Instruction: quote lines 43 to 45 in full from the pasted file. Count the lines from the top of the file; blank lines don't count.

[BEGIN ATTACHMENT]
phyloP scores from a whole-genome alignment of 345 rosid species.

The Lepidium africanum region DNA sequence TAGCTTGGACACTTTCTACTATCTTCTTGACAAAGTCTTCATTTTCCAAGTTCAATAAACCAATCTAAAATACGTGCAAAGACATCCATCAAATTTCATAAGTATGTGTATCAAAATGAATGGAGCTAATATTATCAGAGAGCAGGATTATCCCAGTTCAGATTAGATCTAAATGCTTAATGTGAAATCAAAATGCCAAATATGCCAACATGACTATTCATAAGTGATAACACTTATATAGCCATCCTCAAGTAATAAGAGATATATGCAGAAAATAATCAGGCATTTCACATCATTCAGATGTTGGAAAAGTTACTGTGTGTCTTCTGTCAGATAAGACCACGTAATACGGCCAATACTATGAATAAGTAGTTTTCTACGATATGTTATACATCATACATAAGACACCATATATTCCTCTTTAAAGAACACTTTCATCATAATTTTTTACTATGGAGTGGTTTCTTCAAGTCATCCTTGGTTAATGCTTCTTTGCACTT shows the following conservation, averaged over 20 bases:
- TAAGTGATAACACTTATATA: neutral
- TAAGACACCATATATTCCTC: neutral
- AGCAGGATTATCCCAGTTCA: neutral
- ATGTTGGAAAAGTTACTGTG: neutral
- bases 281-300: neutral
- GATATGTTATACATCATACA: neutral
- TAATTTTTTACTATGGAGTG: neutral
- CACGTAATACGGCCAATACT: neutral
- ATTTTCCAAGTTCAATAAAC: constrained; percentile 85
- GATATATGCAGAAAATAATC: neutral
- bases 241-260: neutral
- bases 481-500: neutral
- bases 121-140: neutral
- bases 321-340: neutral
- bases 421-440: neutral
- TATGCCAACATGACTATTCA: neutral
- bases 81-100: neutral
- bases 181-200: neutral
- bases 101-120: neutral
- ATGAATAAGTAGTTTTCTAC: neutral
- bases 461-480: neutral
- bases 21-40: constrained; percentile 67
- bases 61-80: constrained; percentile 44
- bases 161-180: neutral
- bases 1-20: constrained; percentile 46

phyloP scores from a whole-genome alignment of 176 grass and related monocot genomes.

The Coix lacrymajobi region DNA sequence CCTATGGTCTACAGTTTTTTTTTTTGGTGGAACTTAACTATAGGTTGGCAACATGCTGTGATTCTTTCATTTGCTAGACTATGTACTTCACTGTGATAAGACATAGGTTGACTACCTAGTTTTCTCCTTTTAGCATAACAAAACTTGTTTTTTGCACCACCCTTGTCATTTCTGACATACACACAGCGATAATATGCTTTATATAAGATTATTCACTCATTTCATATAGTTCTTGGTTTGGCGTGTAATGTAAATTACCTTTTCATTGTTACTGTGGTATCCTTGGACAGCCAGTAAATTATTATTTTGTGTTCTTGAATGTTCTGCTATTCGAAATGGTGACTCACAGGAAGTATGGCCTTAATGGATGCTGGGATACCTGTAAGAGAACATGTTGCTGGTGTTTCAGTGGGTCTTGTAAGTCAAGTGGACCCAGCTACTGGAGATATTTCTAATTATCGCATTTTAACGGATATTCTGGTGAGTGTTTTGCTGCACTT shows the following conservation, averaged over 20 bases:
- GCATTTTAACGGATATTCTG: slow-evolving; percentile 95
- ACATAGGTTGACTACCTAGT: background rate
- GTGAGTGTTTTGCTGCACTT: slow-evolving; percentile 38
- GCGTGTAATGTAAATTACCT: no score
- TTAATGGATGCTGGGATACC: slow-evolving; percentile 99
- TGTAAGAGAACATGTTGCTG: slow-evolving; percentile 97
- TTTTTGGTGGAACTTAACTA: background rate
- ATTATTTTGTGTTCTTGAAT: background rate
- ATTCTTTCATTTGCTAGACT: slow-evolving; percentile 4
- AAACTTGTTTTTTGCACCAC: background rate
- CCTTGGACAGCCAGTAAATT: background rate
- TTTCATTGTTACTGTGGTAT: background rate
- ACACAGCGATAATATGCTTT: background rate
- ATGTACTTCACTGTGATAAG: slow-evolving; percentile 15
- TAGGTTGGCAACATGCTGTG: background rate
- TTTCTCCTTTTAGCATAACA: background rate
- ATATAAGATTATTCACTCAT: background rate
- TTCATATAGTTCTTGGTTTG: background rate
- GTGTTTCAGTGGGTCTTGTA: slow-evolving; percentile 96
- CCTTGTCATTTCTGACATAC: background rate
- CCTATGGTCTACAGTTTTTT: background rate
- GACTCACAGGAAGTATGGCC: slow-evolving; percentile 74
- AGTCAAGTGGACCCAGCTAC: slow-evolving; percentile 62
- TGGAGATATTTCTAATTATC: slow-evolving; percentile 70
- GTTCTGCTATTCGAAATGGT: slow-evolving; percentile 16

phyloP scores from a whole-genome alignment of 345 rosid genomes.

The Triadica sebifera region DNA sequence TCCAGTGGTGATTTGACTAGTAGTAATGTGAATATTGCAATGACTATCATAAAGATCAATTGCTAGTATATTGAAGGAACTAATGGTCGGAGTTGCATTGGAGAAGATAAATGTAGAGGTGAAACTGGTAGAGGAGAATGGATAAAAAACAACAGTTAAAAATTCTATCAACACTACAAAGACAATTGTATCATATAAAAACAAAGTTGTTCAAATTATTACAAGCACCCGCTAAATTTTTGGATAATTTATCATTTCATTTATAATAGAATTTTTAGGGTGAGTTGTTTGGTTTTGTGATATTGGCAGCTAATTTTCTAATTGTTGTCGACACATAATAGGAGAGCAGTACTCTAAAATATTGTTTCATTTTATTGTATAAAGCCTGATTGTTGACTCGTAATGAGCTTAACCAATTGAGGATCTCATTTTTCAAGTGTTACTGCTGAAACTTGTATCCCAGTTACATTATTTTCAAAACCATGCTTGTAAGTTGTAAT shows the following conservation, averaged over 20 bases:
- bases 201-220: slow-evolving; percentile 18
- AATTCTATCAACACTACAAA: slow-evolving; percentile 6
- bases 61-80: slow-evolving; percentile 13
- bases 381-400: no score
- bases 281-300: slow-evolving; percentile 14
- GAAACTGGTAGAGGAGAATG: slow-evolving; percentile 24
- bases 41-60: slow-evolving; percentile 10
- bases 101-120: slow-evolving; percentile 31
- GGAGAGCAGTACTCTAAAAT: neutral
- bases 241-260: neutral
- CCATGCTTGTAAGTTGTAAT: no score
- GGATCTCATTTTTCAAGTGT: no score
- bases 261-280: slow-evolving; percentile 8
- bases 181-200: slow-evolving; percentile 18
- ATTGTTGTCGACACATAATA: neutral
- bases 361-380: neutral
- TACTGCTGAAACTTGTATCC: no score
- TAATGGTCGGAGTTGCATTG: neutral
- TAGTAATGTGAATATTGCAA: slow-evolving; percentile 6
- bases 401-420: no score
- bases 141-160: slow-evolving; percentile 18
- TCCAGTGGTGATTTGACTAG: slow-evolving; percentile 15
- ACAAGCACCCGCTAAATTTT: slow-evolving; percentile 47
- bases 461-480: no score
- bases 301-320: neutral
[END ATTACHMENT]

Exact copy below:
- ATGTACTTCACTGTGATAAG: slow-evolving; percentile 15
- TAGGTTGGCAACATGCTGTG: background rate
- TTTCTCCTTTTAGCATAACA: background rate